The Title’s The Thing

If you’re someone who struggles with a title for a story or novel–as I do on occasion–you relish the moments when just the right title comes to you. I have two WIPs, which have undergone numerous title changes until, finally, the right one “showed” up.

One of them started life in the rough draft as Who is Killing the Friends of Slobodan Milosevic? Yeah, a mouthful, and borrowed from the title of a wire-service story exploring the fact that by the year 2000 a long list of Milosevic’s political cronies and associates had been murdered. The novel idea arose then as well, but the long and unwieldy title was problematic. So, it became Tumbling Pigeons, after a species of bird in the Balkans, which responds to stress from a predator by ceasing flight and falling from the skies. Quite often, they don’t pull up in time and end up smashing themselves on the ground. This self-destructive behavior exemplified the latter part of Milosevic’s rule, but the connection was difficult to make. The next, and hopefully final title, came from a comment made by a local Balkan journalist, to the effect that the problems plaguing Milosevic after the invasion of Kosova were “self-inflicted wounds.” Self-Inflicted Wounds, then, became the title.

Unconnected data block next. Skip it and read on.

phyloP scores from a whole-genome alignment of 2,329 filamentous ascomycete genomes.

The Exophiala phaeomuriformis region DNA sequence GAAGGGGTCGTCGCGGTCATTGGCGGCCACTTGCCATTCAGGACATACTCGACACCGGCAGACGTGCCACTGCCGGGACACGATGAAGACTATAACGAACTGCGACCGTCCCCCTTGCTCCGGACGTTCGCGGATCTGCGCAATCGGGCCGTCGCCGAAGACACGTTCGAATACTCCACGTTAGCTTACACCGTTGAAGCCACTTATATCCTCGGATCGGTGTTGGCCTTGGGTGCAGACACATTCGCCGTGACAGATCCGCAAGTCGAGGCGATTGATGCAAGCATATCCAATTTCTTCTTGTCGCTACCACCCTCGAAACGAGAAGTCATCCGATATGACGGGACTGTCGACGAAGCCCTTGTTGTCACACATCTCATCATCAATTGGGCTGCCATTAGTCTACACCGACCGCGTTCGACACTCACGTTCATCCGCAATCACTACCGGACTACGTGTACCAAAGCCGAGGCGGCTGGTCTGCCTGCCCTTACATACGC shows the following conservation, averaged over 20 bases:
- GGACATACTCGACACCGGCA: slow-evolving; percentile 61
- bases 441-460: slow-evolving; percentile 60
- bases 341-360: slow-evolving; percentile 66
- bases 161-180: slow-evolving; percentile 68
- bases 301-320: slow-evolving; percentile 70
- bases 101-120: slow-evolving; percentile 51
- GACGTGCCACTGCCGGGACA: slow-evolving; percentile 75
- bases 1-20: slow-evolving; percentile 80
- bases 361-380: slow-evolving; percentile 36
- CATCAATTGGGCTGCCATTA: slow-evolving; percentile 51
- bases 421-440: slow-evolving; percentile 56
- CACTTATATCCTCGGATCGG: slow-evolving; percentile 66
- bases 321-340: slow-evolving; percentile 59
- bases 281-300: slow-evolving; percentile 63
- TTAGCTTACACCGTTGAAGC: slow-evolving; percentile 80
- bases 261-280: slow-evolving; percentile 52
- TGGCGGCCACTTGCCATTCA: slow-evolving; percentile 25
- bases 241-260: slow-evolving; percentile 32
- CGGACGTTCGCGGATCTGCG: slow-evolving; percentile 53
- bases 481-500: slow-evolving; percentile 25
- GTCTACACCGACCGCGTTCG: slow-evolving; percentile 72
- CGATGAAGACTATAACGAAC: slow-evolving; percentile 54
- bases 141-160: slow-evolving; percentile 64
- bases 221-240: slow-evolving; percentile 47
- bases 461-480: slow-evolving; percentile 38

It works on several levels and not just for the political situation in Serbia in 2000, but as well for characters in the work. The two main characters’ partnership–and marriage–is rocky because of issues of their own making. Other characters have made choices that will ultimately come back to slap them in the face. In fact, every hurt in this novel has been self-inflicted by a character. So, perfect title.

Another draft novel started out as The Game, as in the game of espionage, which is often portrayed as a chess match with global implications. It, too, is loosely based on actual events–to a mole in the FBI, selling secrets to the Russians is a game so he can prove how well he plays it. One main character is tired of the game and doesn’t want to play anymore, but his partner, and wife, keeps finding excuses to play on and on. Another character plays a game with another’s life, so perfect title, right?

Except that’s it been used before, which is nothing new. Titles aren’t copyrighted and so can be reused. The Game is a TV show, a rapper, at least three other novels, and a Michael Douglas movie, a very popular Michael Douglas movie. The Game, then, wouldn’t stand out, but a replacement title didn’t present itself. Then, as I re-read The Art of War, as I often do, I came across a line I know I’ve read before, but because I had re-titling on my mind it jumped out at me: “All warfare is based on deception.” Just like that I had A War of Deception.

These were both situations where the novels had already been drafted, so finding a title to fit the plot and characters–a little easier. What about when a title pops into your head and you have nothing to attach it to? Writers should be so lucky, right?